There is a very common misconception that students who read a lot will automatically become good writers. On the surface level, it makes sense. After all, reading extensively allows students to develop a large vocabulary, appreciate different perspectives and gain an understanding of how different texts are structured. As with any skill, the first step towards becoming proficient is to watch a professional at work.
On the other hand, nobody learns to drive a car by watching their mum drive; nobody learns how to shoot baskets by watching basketball on television; and nobody learns how to bake a perfect souffle by just reading recipe books. In all these situations, practise is the key. While this all seems obvious, to be a strong English student, people often forget the importance of practising writing. Like any skill, writing requires constant practise. Here are some skills that you can only get from practising writing…
1. Practising writing builds muscle memory
Students often forget that writing is not just a mental task; it is a physical one as well. When students sit their VCE exams, or if they sit a Selective Schools or Scholarship test, they are required to write long, well thought out essays or creative narratives under a strict time limit. Quite often, under these situations, students’ hands get tired before their brains do. Students who haven’t practised writing essays or narratives on a regular basis will find it hard to write quickly enough, or for long enough, to get all of their great ideas on the page. On the other hand, students who recognise that writing (like all tasks) needs practise, are much more likely to have the physical and mental skills they need to succeed.
2. Learning to read and learning to write are two completely different skills
Reading is obviously a wonderful skill for building imagination in students; but it is, in the end, largely a passive activity. When you are learning to read for the first time, you need to recognise the shapes of letters and words and decode them using your knowledge of sounds and phonics. Then when you have built up the required skills to read a story, you get to sit back and let the author take you on a journey.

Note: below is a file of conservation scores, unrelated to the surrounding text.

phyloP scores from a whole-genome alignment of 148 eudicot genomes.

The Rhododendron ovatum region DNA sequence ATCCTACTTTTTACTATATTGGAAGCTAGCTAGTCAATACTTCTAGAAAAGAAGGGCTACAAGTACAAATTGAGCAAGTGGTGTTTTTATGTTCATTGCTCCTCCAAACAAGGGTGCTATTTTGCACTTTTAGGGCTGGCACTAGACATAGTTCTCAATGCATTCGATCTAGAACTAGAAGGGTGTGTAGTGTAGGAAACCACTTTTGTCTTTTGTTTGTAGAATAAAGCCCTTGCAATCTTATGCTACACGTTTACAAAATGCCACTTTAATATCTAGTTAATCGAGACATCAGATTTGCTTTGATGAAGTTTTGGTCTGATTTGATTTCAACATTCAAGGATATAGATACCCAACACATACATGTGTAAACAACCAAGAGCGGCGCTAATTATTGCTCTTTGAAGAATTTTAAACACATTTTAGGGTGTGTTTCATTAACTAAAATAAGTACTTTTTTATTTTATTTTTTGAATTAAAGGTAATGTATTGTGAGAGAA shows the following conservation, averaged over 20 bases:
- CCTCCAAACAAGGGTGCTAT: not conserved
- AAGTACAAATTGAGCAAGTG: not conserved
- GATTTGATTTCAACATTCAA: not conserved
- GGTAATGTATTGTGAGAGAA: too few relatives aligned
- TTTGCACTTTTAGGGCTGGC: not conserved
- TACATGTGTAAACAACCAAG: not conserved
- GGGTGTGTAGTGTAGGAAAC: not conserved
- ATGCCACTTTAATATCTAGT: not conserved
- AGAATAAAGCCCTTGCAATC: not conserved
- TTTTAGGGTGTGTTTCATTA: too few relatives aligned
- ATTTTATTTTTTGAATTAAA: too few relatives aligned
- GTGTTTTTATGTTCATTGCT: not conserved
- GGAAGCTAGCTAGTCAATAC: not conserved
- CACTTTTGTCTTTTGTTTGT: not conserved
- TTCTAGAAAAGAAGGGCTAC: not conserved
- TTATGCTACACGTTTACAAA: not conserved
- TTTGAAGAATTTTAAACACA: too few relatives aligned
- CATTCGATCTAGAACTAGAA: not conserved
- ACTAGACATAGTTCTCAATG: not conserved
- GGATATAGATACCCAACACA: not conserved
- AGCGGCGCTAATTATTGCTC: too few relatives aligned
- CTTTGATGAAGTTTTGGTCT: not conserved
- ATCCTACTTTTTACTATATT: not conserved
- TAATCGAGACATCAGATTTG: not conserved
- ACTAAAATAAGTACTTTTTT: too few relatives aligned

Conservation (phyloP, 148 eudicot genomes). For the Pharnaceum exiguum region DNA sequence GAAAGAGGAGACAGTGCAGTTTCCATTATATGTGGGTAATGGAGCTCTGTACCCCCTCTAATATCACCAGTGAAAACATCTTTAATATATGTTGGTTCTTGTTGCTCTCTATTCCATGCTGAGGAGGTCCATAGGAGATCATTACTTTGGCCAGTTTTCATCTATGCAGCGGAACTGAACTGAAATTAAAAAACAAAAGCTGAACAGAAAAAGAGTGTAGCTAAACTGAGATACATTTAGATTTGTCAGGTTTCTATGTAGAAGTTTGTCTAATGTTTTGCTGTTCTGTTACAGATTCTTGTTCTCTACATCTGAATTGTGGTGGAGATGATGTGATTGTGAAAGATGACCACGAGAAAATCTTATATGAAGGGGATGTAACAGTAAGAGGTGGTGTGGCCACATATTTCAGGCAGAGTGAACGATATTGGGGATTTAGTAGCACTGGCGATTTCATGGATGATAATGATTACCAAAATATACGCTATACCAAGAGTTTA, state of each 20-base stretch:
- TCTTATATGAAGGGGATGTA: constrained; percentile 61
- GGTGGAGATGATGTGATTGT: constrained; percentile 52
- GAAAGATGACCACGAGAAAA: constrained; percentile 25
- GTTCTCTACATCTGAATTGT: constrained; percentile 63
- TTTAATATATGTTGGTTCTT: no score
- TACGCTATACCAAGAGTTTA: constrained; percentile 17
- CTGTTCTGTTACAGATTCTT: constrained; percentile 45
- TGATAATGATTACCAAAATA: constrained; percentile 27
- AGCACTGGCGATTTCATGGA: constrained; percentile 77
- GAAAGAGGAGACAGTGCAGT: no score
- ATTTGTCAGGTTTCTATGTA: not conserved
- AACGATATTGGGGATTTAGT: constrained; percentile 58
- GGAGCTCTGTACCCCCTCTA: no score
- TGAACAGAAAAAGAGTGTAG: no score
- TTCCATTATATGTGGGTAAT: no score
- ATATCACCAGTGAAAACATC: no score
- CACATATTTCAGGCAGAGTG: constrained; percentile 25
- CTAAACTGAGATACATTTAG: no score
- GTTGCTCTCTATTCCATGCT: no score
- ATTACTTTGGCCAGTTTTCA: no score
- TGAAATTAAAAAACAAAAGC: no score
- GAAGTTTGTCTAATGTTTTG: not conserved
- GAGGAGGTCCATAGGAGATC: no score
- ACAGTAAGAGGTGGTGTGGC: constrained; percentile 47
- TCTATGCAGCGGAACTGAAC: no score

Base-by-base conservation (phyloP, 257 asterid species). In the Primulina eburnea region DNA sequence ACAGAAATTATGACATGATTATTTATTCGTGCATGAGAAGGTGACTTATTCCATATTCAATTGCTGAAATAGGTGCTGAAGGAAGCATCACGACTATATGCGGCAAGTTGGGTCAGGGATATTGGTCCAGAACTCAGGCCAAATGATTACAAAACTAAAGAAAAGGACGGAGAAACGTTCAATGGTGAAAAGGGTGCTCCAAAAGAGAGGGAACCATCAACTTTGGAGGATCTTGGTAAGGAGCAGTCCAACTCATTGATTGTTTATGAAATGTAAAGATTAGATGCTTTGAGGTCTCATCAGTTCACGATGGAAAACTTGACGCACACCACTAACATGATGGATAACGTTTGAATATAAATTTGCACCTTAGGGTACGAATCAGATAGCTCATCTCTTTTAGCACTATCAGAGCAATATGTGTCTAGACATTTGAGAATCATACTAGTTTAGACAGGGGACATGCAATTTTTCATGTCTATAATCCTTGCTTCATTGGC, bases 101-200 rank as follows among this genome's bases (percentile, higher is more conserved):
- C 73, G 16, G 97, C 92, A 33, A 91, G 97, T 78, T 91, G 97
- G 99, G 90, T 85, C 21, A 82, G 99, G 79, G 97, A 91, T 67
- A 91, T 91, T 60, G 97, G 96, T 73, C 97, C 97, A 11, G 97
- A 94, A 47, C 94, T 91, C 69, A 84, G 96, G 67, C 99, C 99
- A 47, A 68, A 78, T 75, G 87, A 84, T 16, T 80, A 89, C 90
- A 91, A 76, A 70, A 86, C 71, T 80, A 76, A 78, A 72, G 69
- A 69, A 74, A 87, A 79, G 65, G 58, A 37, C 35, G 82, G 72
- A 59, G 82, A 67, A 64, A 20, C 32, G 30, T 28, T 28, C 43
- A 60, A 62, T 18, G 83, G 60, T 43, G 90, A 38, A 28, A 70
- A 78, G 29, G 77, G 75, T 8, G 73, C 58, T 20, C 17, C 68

When it’s your turn to do the writing, suddenly your job becomes a lot more difficult. How do you even start? What is the right word to use to communicate the right message? How can you grab and maintain your reader’s attention? How do you conclude in a satisfactory way? What about grammar/ spelling/ punctuation? You’re given an empty page that you’re supposed to fill with ideas. This can be incredibly stressful, and many students face writer’s block as a result. Learning specific writing skills and practising writing is a good way to get better at generating your own ideas, so you can succeed every time. The more you practise, the less intimidating the empty page will look, and the more techniques you will learn for generating ideas in order to become a successful writer.
3. Practising writing demystifies the art of writing
Have you ever read a great essay or a great story and thought, “How on Earth did they do that?” It’s a common experience, and it’s part of the fun of reading. When we read good writing, we’re not necessarily trying to figure out how the author is doing what they’re doing, we’re just enjoying their work. This is one of the reasons why it’s not enough to just read extensively if you want to learn to write well. Put simply: reading good writing doesn’t teach you how to be a good writer yourself. On the other hand, when you practise writing regularly, you start to notice the patterns, the little tricks that you can use again and again to make your writing successful. Practising writing allows you to look behind the curtain and seeing the mechanisms that make up a successful piece of writing.
Of course, practising is hard. And it’s not the kind of thing you can just do without guidance. That’s where we come in. If you or your child wants more guidance on how to practise their writing, feel free to email us at firstname.lastname@example.org or call us on 1800 668 177 to book a free assessment. Alternatively, you can book online by clicking here.
If your child is preparing for a Scholarship or Selective Schools Exam, you might also want to check out our custom Writing Bundle. This bundle contains our best selling persuasive essay book and narrative book. After reading these books your child will have the skills required to write a compelling and well structured narrative and persuasive essay!